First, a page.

This scone dough was created as an all-purpose base for whatever seasonal fruits, spices and other flavorings you want. It’s a great way to use up produce before it goes bad. In that spirit of creativity, Sqirl’s head pastry chef, Catalina Flores, advises you to experiment. Don’t be afraid of odd combinations; to help you get started, we’ve listed some flavor pairings in the Variations below. And adding jam to the scones, a common Flores move, intensifies the flavor of the fruit you’re using but isn’t essential.
If baking plain scones, the dough will seem a little too dry at first, but by the time you bring it together in a disk, it will be the perfect texture. If adding fruit, know that this will make the dough a little wetter and thus stickier to work with, depending on the type you’re using; Add a little extra flour when shaping the dough into a disk if it starts sticking to the surface and work with it quickly. Flores bakes the scones from frozen at Sqirl, and it’s a crucial detail: Freezing them allows the butter to solidify so it puffs the scones quickly once they hit the high heat of the oven; it also helps keep their shape from spreading too much. Once baked, resist the urge to eat the scones while warm, letting them cool completely to attain their characteristic crumbliness.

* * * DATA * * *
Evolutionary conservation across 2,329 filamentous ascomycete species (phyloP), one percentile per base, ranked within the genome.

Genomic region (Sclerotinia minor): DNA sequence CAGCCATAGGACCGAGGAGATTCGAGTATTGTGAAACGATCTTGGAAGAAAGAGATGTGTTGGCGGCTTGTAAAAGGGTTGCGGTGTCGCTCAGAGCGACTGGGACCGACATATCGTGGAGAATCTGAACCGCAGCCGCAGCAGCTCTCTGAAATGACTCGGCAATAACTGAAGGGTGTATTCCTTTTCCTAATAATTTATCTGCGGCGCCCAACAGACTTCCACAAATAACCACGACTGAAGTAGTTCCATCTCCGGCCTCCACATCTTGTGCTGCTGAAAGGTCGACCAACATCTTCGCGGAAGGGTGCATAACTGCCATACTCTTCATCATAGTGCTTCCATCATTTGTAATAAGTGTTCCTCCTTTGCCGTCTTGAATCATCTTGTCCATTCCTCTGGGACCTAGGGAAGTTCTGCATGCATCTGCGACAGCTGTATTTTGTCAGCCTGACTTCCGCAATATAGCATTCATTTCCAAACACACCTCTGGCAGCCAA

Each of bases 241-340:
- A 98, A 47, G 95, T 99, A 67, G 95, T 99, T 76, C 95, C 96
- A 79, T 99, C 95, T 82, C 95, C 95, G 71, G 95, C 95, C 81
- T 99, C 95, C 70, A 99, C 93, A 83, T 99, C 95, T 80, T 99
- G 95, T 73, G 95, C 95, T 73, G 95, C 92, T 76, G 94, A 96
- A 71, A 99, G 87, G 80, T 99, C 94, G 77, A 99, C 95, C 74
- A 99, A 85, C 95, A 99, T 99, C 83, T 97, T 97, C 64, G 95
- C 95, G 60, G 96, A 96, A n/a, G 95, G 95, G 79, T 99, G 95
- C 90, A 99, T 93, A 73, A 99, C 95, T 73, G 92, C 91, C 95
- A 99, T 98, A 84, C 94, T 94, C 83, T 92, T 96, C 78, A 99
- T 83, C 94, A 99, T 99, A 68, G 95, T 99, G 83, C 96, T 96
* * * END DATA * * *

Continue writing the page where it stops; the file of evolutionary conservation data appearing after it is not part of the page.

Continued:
The whole-grain spelt flour and sourdough starter add wonderful nuttiness and tanginess to the baked scones, so seek out both if you don’t already have them. Spelt flour is available at Whole Foods, most other grocery stores and online, but if you can’t find it, you can substitute it with einkorn, rye or whole-wheat flour. You can make your own sourdough starter, buy some from a local restaurant or online, or ask a friend for some of theirs in exchange for a pan of these scones.